At the Battle of Hohenlinden, the army commander Archduke John of Austria rode with Kollowrat’s 22,000-strong Austro-Bavarian column.[2] Before Kollowrat’s column left the heavy woods, the French ambushed its leading elements. Because his column rapidly followed the main highway and the columns on either side fell behind schedule due to snow squalls and poor roads, a French flanking attack enveloped Kollowrat’s column. After severe fighting, the French hemmed in the allies on three sides and their formations disintegrated. Kollowrat’s men suffered very heavy losses in captured men and cannons.[3]

Napoleonic Wars[edit]


He became proprietor of the Kollowrat Infantry Regiment # 36 in 1801. In the same year, he became a member of the Aulic Council. He led the 25,400 Austrians of the 4th column at the Battle of Austerlitz in 1805. Advancing across the Pratzen plateau, his force found itself in the path of Napoleon’s main attack. After severe fighting, Marshal Nicolas Soult‘s corps broke Kollowrat’s Austrians and drove them off the field.[4]

Danube campaign[edit]

In 1809, Kollowrat led the II Corps during the Battle of Eckmühl where it was unengaged because it operated north of the Danube. Transferring to command of the III Corps, his troops missed the Battle of Aspern-Essling. Instead, he operated against Emperor Napoleon‘s lines of communication with little effect.[5]

On the second day of the Battle of Wagram, Archduke Charles launched the corps of Kollowrat and Johann von Klenau in a dangerous assault against the French left flank. Napoleon stopped the slow-moving III Corps by hurling a cavalry division at it. The French horsemen suffered crippling losses but they bought time for the Grand Army’s artillerists to assemble a 112-gun grand battery. When these cannons opened fire, they stopped the III Corps cold. Next, Napoleon sent Étienne Macdonald‘s corps against the junction between Kollowrat’s III Corps and Johann Liechtenstein’s I Reserve Corps. Despite this heavy attack, the Austrians succeeded in halting Macdonald. But by this time, the French had overwhelmed the Austrian army on the rest of the battlefield. Archduke Charles issued orders to retreat and Kollowrat was forced to pull back his command.[6]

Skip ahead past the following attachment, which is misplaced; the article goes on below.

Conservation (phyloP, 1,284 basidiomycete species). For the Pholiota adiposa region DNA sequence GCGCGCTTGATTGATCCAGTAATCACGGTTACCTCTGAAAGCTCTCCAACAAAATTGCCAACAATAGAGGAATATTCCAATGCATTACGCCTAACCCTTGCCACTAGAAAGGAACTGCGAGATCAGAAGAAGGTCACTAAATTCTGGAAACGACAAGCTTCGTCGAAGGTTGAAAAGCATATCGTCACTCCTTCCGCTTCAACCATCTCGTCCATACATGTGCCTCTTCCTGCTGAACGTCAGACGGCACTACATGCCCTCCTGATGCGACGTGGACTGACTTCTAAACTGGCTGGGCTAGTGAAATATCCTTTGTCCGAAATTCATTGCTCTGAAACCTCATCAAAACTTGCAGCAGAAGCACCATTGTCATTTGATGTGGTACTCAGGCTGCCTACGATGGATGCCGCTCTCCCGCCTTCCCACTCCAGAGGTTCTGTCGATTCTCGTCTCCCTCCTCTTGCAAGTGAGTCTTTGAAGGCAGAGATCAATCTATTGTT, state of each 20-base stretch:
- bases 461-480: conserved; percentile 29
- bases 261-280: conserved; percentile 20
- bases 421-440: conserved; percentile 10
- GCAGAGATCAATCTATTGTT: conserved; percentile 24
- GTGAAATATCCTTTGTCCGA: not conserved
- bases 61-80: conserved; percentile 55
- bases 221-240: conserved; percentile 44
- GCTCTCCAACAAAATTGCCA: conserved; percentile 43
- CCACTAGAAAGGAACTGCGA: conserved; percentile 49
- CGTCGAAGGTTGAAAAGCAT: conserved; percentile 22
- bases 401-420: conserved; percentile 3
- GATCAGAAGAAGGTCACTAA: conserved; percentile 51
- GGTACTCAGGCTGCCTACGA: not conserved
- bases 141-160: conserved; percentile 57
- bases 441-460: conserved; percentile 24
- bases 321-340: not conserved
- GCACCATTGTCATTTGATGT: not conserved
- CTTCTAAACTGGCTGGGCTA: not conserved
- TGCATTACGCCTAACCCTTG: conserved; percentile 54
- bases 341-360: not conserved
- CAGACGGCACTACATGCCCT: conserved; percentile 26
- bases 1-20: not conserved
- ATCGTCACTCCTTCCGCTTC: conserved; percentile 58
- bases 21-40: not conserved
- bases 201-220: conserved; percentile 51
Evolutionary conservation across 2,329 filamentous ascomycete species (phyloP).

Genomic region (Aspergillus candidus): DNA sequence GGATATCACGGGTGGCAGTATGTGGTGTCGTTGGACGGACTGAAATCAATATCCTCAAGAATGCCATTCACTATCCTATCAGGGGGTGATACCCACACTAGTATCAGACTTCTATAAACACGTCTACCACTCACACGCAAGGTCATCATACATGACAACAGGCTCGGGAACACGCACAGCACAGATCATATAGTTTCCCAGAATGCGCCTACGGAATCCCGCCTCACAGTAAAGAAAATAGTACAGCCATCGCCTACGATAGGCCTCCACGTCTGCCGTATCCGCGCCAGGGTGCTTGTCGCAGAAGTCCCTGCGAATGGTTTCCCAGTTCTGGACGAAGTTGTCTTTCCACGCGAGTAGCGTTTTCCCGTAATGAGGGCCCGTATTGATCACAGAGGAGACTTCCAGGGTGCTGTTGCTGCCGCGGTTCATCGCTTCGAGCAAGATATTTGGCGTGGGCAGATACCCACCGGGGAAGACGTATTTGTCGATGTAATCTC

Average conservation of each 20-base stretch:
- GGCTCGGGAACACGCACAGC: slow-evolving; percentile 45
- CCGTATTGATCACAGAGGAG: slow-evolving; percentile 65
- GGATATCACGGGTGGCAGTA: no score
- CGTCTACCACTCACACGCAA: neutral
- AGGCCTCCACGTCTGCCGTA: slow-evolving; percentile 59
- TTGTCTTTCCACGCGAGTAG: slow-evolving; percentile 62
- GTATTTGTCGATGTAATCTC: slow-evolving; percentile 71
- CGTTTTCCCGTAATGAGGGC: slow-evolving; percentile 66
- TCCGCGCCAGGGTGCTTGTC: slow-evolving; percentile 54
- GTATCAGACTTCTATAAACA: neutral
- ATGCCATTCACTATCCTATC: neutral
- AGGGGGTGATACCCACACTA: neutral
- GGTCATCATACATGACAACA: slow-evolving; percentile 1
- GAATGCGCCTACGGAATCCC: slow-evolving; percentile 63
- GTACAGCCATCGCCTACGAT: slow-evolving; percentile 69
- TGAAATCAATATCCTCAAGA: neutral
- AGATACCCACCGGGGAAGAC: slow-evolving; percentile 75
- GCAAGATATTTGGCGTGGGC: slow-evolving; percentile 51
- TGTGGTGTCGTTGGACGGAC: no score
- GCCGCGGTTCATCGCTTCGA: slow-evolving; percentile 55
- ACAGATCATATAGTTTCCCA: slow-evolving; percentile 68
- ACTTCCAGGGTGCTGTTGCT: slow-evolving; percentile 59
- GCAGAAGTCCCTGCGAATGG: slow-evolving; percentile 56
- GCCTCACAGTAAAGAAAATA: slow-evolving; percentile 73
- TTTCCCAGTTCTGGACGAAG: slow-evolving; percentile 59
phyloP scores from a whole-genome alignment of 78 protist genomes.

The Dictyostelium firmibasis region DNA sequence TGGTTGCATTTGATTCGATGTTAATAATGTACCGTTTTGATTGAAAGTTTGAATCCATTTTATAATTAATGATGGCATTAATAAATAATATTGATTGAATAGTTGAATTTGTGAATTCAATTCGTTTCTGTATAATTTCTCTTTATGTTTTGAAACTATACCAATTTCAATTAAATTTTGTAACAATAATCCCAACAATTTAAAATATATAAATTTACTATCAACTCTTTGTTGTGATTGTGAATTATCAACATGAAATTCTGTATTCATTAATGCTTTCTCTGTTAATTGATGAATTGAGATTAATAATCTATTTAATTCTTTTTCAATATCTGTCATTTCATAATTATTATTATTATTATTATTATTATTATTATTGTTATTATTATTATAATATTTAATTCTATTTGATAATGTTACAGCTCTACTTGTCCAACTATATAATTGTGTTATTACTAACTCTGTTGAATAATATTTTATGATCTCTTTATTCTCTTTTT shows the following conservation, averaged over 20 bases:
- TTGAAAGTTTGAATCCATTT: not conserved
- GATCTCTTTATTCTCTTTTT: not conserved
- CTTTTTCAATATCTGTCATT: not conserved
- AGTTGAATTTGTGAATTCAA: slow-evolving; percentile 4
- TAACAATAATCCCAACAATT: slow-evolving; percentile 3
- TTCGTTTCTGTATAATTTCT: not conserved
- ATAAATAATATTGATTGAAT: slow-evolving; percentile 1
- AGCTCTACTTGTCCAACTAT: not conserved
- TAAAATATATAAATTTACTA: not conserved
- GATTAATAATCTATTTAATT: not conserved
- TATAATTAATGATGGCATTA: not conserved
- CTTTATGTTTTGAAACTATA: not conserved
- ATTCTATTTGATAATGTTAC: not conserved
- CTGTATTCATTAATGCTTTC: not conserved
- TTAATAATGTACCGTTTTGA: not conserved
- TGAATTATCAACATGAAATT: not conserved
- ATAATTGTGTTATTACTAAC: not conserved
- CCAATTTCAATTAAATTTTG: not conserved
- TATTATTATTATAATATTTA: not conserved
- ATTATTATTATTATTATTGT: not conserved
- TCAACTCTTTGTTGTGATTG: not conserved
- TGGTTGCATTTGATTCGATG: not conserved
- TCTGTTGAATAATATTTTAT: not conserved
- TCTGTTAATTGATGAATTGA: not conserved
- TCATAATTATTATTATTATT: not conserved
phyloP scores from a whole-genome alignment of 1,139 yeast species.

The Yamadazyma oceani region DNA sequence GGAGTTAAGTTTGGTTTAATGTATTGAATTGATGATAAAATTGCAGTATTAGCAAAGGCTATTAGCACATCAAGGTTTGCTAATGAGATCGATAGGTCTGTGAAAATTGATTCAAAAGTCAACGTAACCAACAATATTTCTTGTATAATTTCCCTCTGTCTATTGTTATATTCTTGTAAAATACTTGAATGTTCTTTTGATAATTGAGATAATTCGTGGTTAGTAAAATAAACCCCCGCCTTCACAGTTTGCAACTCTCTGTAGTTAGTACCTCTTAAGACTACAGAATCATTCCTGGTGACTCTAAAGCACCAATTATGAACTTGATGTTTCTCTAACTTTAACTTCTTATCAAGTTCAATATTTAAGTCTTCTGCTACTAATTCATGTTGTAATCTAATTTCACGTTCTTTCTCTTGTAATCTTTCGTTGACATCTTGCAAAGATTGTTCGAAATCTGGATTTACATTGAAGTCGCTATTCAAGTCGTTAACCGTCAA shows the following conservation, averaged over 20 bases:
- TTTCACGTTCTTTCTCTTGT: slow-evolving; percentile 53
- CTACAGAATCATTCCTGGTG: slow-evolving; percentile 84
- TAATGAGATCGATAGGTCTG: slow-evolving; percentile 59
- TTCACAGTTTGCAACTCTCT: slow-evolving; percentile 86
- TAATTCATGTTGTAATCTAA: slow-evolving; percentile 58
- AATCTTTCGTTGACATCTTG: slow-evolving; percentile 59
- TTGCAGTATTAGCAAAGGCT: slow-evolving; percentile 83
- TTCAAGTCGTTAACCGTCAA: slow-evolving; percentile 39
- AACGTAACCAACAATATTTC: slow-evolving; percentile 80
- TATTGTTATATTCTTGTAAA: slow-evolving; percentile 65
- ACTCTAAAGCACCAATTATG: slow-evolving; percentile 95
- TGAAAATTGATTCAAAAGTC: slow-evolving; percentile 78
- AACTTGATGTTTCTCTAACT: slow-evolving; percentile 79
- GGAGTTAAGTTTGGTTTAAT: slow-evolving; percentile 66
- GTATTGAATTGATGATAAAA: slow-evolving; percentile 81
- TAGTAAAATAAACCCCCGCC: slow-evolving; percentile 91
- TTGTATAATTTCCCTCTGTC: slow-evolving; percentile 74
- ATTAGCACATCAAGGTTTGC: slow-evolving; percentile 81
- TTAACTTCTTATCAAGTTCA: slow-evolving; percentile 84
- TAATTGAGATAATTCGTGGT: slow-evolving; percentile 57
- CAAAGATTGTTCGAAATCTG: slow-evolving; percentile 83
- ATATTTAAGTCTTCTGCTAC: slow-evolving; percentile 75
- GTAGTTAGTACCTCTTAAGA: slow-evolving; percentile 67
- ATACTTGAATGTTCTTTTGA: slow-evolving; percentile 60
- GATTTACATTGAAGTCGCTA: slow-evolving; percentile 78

Later career[edit]

After 1809, Kollowrat held no further major field commands. He was promoted to Feldmarschall on 12 September 1809. In 1813 he fell ill and did not participate in the fighting. Instead, he organized relief efforts for the many Allied and French wounded soldiers. He died in Prague on 5 June 1816.[1]


Printed materials[edit]

  • Arnold, James R., Marengo & Hohenlinden, Pen & Sword, 2005.
  • Bowden, S. & Tarbox, C., Armies on the Danube 1809, Empire Games Press, 1980.
  • Chandler, David, Campaigns of Napoleon, Macmillan, 1979.

External links[edit]


  1. ^ a b c Smith-Kudrna, Kollowrat-Krakowsky
  2. ^ Arnold, p 222
  3. ^ Arnold, pp 242–248. Arnold asserts that Johann (Karl) Kollowrat fought at Hohenlinden. However, Vinzenz Kollowrat-Liebsteinsky is a possible candidate. Neither Smith-Kudrna nor Ebert specify which Kollowrat was at Hohenlinden.
  4. ^ Chandler, pp 425–427
  5. ^ Bowden & Tarbox, p 96
  6. ^ Bowden & Tarbox, pp 130–137
Military offices
Preceded by

Proprietor (Inhaber) of Infantry Regiment Nr. 36
Succeeded by